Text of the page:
Delhi women rush for guns after fatal gang rape
Hundreds of applications for firearms licences underpins the sense of insecurity in the wake of sexual attack and murder of student
Hundreds of women in Delhi have applied for gun licences following the gang rape and murder of a 23-year-old woman by six men in a bus in the city last month.
The news underlines the widespread sense of insecurity in the city, deep before the incident and deeper now, as well as the lack of faith in law enforcement agencies.
The ashes of the victim of the attack - who died on Friday after 13 days in hospitals in India and Singapore and was cremated in Delhi in a secret ceremony under heavy security on Sunday - were scattered on the Ganges River, sacred to Hindus, in northern India on Tuesday.
The case has provoked an unprecedented debate about endemic sexual harassment and violence in India. Tens of thousands have protested across the country, calling for harsher laws, better policing and a change in culture.
The rush for firearms will cause concern, however. Police in Delhi have received 274 requests for licences and 1,200 inquiries from women since December 18, two days after the victim and her boyfriend were attacked in a bus cruising on busy roads between 9pm and 10pm.
"Lots of women have been contacting us, asking for information about how to obtain licences Any woman has a threat against her. It's not surprising. There are fearless predators out there," said Abhijeet Singh, of the pro-gun campaign group Guns For India.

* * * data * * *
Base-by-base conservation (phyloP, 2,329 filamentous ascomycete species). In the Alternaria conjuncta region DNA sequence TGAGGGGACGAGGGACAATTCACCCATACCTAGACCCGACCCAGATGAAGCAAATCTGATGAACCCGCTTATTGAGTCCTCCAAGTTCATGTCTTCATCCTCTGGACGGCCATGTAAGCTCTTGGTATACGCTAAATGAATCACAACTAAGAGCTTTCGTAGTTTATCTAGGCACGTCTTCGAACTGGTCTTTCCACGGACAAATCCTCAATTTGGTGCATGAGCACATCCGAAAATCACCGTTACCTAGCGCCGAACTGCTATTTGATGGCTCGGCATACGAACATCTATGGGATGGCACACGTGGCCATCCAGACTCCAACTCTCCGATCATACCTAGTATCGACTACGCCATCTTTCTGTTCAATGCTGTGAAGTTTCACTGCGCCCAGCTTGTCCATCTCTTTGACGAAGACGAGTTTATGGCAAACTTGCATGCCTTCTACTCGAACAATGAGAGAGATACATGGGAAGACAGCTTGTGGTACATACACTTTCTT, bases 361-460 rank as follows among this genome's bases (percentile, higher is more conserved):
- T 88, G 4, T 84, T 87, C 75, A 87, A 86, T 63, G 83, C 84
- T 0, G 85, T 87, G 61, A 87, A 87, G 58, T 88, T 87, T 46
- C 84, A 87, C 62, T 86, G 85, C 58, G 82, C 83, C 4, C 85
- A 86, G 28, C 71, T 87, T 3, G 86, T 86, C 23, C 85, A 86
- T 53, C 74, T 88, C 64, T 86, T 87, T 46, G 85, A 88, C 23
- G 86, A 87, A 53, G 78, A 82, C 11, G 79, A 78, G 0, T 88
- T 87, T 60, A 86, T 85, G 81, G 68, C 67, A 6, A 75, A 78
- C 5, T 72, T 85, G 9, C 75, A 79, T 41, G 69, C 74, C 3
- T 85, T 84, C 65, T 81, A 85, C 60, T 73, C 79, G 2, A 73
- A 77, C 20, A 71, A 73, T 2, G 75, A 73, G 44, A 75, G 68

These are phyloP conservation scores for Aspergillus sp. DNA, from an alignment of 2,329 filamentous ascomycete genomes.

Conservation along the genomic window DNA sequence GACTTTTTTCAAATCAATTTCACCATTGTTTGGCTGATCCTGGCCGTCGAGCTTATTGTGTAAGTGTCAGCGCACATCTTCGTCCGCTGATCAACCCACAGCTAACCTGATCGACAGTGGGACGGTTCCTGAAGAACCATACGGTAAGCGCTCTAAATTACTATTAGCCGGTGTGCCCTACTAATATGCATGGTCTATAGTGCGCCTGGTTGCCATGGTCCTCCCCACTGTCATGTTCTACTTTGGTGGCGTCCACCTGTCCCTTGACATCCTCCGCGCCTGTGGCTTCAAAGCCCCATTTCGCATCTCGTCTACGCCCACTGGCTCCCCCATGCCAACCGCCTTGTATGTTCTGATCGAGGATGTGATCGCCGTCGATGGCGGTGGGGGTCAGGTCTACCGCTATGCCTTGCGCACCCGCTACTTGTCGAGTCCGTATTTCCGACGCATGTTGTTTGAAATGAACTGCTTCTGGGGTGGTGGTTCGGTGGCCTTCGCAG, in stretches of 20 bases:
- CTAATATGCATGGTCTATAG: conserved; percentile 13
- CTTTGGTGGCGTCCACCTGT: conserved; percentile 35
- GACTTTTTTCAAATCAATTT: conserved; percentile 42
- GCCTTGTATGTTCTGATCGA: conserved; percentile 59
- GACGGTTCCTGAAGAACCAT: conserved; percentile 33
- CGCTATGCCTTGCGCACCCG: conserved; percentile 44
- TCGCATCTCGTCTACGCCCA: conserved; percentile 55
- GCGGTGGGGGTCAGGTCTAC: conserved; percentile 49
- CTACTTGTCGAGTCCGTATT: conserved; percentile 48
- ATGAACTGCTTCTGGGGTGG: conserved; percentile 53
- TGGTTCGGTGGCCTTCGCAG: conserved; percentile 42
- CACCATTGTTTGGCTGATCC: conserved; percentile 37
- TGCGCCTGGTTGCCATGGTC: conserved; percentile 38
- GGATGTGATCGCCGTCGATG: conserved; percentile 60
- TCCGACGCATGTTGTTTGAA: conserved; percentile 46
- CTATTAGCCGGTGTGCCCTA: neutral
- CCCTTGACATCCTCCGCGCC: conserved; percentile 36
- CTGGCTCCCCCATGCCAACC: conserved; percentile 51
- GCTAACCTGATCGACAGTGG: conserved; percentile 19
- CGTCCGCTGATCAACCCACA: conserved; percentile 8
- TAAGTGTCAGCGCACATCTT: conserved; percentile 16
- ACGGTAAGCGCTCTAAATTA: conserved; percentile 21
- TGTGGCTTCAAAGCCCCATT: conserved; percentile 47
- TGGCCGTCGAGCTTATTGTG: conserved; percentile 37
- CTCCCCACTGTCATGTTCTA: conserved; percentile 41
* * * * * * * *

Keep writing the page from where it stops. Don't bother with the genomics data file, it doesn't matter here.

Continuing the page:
Delhi police received 500 applications for the whole of 2011, up from 320 in 2010.
Hundreds of women had come in person to the police licensing department in the city, The Times of India reported.
There are estimated to be 40 million guns in India, the second highest number in the world after the US. Licences are hard to obtain and most are illegal weapons, many manufactured in backstreet workshops. Official ownership levels remain low - three guns for every 100 people - but in recent years, the number of women in possession of arms has risen. Most are wealthy and worried about theft or assault.
There are fears the brutal attack will lead to further restrictions on women in India, who suffer significant constraints.
Elders in Matapa, in the poverty stricken Indian state of Bihar, banned the use of mobile phones by teenage girls and warned them against wearing "sexy" clothes. They claim the move will check rape cases and restore "social order". Other villages nearby were planning similar bans, locals said.
One member of parliament in Rajasthan, the northwestern state, also called for a ban on skirts for schoolgirls to keep them away from "men's lustful gazes". Banwari Lal Singhal said private schools allowing students to wear skirts explained increased sexual harassment locally.
Matapa is in southern Bihar's Aurangabad district - the region from where one of the Delhi gang-rape accused, Akshay Thakur, comes from. The order was issued after a formal meeting with villagers, council officials and school teachers on Sunday.
"Almost every villager pressed us to ban the mobile phones use by the schoolgirls, saying they are proving quite dangerous for society and corrupting traditional values," the village council head Sushma Singh said.
Protesters were angered by the news.
"Our sister will have died in vain if all that is happening after is that our fear is greater and women are more unfree," said Deepti Anand, a 21-year-old student in Delhi who has attended rallies most days in recent weeks.